The Florida Democratic Party uses a weighted vote system with its State Committee members. This system is controversial as at least in theory disproportionately favors the three urban southeast Florida counties over the rest of the state. These counties arguably have little in common with the other 64 counties, yet can ostensibly control the party under this system with little coalition building.
This weighted vote has made the current chair’s race close. Were the rules that govern the RPOF Chair elections in place, Allison Tant would have already wrapped a victory. It is worth noting that the geographic variation of recent Republican Party Chairs has been far greater than among the Democrats at the same time, with the RPOF having been led in the previous ten years by chairs from just about every corner of the state, SE Florida excluded. The Democrats who have become overly dependent on urban areas for votes have not had a Chairman from a major urbanized area since Bob Poe left the job on January 2003, a statistic not lost on many from those areas. The last three chairs have failed to build the party structure in large counties both from the standpoint of donors and activists.
While this has been a nasty chairs race, not much has been written about the Democrats dependence on urban areas for votes coupled by the continued unwillingness of the party to either select chairs from urban areas or set up the type of field operation in areas outside Tallahassee the GOP thrives on. The Republican turnout and field operation in second tier counties like Pasco, Lake, Brevard, Lee and Sarasota are particularly impressive.
The weighted vote is controversial. Perhaps with 67 county DECs in the party it would be only fair if they were given equal standing in our party. Lawton Chiles won five statewide elections treating every county equally, having a county and steering committee in each county and spending roughly as much time in each place. His Gubernatorial running mate Buddy MacKay describes in his book “How Florida Happened” that this differed from his own approach. MacKay, who unlike Chiles had actually represented much of north Florida (Chiles was from Polk County) in the State Senate, realized when he ran for US Senate in 1980 he had to focus on “vertical counties” ie. large voting blocs in southeast Florida. It is also worth noting that even though both were DLC Democrats, Mackay had a more liberal reputation and track record on social issues so he was probably better received by liberal groups, while Chiles was stronger in north Florida.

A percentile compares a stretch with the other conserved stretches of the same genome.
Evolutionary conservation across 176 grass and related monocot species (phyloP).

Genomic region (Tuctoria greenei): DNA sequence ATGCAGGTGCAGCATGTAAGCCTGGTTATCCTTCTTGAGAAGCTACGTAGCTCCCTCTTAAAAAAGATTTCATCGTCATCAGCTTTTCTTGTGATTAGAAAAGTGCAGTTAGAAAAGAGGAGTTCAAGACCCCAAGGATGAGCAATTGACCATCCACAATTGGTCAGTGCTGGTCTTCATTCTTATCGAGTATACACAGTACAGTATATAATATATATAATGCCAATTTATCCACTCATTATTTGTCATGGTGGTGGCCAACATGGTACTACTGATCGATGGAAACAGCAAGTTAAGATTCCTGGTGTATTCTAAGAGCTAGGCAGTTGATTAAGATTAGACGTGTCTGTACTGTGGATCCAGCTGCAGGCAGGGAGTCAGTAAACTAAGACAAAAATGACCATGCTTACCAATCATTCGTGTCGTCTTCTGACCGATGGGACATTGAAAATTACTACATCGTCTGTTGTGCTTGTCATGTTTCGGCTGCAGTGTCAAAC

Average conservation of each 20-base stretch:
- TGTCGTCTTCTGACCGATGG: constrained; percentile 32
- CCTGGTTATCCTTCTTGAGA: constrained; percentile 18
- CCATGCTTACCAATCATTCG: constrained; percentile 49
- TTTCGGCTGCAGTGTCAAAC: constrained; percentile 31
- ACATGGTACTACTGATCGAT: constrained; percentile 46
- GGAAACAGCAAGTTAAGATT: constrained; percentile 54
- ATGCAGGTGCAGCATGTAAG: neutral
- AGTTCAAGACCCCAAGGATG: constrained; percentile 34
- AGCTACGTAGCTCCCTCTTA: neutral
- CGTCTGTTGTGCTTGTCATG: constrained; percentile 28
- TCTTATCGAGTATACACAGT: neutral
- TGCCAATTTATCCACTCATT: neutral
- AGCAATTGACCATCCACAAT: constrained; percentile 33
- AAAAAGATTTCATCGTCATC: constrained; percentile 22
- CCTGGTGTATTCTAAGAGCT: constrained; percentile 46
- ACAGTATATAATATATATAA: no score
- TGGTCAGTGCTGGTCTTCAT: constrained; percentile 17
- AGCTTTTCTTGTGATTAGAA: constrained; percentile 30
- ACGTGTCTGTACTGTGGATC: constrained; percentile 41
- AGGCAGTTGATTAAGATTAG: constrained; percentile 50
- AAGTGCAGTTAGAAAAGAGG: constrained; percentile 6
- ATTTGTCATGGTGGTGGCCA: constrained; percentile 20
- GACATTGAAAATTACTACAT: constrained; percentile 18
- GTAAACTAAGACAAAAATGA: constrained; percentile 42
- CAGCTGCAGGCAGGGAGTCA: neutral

MacKay stated that Broward, Miami-Dade and Palm Beach had condos and residential developments which actually had more people than some counties in his State Senate district and thus campaigning more in these places was imperative. Dempsey Barron in those days often implied publicly that population numbers in the urban counties were embellished. Recent elections prove that Barron at least posthumously was flat out wrong.
As we’ve repeatedly pointed out on this site through empirical evidence, the Democrats in Florida have become more and more dependent on urban areas in the past decade. This reliance has despite the best effort of party consultants allowed some DECs to completely collapse in smaller counties. These parties even if still meeting are having more trouble raising money and getting the attention of candidates running for office. Plainly this situation is unacceptable.
At the same time this reality has created a situation where DECs in larger counties are being threatened by well funded outside organizations, and themselves are not raising money they way they could or should. So despite the weight these counties provide in FDP elections, many Democrats and those associated with the state party itself seem perfectly willing to bypass functioning DECs. Much of this is the fault of the local DECs whose organizations have become beset by factionalism and personality conflicts.
Factionalism is perhaps the biggest problem in larger DECs. Unity is difficult to come by although the recent near unanimous vote of the Palm Beach County DEC in favor of Alan Clendenin’s candidacy (Clendenin won the endorsement of that DEC 80-2 over Allison Tant despite Committeeman John Ramos’ open support for Tant) was a sign that larger county executive committees are beginning to pull together on matters such as this.
What do our readers think of the weighted vote? Below we have listed the vote from each county (please note each county has two committee members so they in fact have twice the number of votes listed below):
Indian River 3
Palm Beach 41
Santa Rosa 3
St. Johns 4
St. Lucie 8